WEBVTT
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Let us now examine
what conditional
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probabilities are good for.
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We have already discussed that
they are used to revise a
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model when we get new
information, but there is
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another way in which
they arise.
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We can use conditional
probabilities to build a
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multi-stage model of a
probabilistic experiment.
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We will illustrate this through
an example involving
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the detection of an object
up in the sky by a radar.
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We will keep our example
very simple.
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On the other hand, it turns
out to have all the basic
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elements of a real-world
model.
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So, we are looking up in the
sky, and either there's an
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airplane flying up
there or not.
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Let us call Event A the event
that an airplane is indeed
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flying up there, and we have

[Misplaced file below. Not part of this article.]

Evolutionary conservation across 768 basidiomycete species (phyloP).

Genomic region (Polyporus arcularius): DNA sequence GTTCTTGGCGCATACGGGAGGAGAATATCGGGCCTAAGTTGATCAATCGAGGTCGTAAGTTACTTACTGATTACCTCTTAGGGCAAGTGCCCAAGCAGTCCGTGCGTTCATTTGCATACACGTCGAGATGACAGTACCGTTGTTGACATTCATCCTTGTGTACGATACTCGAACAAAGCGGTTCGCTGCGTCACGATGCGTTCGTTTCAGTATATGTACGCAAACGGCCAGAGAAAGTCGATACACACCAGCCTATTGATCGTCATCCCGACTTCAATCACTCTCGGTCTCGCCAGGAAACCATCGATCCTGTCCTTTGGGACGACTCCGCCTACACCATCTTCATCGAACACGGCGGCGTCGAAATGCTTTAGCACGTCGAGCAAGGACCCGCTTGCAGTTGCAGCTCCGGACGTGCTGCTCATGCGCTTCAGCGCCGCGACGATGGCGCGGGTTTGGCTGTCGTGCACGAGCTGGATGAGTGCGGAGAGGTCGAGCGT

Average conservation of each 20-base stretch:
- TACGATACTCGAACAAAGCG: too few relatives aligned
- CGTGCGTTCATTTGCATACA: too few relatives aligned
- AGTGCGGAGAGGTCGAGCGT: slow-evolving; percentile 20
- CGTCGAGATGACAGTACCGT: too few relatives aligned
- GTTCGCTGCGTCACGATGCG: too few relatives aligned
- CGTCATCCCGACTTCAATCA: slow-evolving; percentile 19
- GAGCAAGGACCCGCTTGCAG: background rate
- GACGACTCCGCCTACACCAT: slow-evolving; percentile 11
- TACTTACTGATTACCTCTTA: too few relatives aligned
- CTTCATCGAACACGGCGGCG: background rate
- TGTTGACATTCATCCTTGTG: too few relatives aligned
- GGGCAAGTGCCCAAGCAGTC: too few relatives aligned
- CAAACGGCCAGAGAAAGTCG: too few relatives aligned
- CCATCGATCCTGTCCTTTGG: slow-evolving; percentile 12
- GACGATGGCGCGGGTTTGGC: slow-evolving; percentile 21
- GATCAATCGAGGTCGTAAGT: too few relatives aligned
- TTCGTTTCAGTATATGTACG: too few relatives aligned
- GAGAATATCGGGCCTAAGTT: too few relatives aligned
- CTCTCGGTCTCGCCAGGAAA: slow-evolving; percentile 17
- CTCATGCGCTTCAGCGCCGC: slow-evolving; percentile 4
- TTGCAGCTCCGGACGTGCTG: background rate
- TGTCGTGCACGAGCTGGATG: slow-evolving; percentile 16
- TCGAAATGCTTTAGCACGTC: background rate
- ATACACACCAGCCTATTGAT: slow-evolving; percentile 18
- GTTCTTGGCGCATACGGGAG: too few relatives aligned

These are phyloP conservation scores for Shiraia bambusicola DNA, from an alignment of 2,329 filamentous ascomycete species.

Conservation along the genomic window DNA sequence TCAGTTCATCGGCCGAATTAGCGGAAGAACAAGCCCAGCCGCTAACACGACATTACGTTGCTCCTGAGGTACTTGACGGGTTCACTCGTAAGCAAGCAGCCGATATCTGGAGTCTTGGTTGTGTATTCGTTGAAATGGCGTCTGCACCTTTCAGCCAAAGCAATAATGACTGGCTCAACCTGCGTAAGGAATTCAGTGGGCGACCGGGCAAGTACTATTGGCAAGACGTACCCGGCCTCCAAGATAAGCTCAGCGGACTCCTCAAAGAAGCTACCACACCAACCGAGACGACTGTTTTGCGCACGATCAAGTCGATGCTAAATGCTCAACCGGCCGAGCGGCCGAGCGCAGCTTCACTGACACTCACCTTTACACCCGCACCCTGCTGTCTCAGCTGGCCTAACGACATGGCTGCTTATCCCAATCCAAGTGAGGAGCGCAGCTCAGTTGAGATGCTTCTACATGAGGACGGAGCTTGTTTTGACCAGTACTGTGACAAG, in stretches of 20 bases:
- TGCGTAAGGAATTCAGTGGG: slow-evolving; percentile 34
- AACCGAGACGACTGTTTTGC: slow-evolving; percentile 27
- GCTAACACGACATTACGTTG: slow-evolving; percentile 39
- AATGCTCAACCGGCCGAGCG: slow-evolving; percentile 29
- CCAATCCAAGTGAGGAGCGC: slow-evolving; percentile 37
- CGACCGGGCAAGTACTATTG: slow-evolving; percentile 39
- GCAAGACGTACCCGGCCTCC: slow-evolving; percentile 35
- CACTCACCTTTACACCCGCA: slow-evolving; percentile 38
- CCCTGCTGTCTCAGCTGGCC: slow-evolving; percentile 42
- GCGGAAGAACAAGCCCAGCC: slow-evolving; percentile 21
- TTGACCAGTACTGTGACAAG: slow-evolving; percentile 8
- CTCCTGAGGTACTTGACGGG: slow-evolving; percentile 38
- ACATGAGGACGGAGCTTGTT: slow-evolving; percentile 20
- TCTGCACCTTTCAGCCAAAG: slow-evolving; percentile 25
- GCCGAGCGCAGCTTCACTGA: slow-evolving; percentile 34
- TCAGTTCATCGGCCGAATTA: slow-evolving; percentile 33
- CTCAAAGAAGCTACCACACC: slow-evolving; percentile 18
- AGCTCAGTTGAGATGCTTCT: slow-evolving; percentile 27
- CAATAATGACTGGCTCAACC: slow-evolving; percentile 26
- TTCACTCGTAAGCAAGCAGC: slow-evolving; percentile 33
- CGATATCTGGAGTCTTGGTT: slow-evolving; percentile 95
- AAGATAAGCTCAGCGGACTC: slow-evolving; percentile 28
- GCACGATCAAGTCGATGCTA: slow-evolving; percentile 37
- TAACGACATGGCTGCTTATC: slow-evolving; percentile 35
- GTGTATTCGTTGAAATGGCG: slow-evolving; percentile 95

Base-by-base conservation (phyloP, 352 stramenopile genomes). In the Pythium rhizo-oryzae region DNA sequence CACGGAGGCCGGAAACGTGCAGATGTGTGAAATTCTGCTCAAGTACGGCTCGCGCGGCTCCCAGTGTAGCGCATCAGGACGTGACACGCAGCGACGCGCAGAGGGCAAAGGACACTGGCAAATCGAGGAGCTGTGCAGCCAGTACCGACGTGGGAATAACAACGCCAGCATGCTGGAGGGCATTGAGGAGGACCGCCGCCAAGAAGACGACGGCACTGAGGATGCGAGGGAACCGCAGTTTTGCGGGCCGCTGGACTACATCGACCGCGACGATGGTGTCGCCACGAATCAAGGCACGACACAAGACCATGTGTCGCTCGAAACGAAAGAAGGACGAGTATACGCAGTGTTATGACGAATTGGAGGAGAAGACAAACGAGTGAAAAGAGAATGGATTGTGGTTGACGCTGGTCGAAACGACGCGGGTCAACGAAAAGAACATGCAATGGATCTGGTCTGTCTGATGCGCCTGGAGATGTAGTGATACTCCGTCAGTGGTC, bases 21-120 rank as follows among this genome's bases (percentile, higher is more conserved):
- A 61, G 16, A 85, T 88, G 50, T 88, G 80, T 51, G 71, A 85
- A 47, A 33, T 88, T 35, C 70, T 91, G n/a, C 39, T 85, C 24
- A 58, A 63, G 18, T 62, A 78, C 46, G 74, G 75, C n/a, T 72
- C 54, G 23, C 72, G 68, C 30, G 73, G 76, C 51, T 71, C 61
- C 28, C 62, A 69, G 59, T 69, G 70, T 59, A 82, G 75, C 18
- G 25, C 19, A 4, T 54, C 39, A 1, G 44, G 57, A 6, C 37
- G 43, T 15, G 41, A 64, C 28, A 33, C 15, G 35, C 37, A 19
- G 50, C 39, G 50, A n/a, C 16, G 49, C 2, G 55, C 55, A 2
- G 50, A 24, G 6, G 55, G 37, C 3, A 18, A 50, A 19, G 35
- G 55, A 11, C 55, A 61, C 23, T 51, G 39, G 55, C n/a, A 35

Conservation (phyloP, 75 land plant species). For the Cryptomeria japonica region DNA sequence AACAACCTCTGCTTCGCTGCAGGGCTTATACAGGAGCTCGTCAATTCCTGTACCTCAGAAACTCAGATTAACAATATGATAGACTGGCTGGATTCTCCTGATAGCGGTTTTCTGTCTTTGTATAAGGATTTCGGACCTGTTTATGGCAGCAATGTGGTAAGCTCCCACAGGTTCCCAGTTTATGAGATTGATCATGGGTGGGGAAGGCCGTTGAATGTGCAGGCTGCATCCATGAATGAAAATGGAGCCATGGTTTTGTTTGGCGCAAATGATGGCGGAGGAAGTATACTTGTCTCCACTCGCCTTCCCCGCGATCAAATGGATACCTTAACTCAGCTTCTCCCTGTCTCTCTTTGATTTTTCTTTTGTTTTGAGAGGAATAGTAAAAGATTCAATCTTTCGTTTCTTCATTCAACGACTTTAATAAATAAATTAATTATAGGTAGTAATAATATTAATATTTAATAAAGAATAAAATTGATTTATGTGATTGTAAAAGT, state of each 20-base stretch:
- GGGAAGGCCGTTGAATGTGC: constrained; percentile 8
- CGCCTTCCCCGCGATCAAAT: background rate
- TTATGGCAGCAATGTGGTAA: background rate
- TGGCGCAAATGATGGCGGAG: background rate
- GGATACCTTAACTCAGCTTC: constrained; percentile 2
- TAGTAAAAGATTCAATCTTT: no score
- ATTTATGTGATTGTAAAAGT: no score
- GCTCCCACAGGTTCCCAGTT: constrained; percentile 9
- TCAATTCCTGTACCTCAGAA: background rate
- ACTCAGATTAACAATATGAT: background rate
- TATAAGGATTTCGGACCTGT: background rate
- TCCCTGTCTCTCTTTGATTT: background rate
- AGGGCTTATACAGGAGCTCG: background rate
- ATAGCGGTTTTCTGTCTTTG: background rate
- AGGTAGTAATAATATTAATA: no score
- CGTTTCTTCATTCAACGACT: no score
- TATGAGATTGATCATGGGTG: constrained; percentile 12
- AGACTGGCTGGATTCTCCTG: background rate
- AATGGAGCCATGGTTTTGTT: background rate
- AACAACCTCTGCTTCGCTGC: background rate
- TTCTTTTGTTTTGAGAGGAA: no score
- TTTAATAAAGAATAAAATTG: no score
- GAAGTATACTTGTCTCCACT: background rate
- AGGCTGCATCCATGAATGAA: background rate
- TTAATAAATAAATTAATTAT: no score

two possibilities.
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Either Event A occurs, or the
complement of A occurs, in
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which case nothing is
flying up there.
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At this point, we can also
assign some probabilities to
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these two possibilities.
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Let us say that through prior
experience, perhaps, or some
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other knowledge, we know that
the probability that something
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is indeed flying up there is
5% and with probability 95%
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nothing is flying.
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Now, we also have a radar that
looks up there, and there are
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two things that can happen.
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Either something registers
on the radar
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screen or nothing registers.
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Of course, if it's a good radar,
probably Event B will
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tend to go together with Event
A. But it's also possible that
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the radar will make
some mistakes.
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And so we have various
possibilities.
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If there's a plane up there,
it's possible that the radar
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will detect it, in which case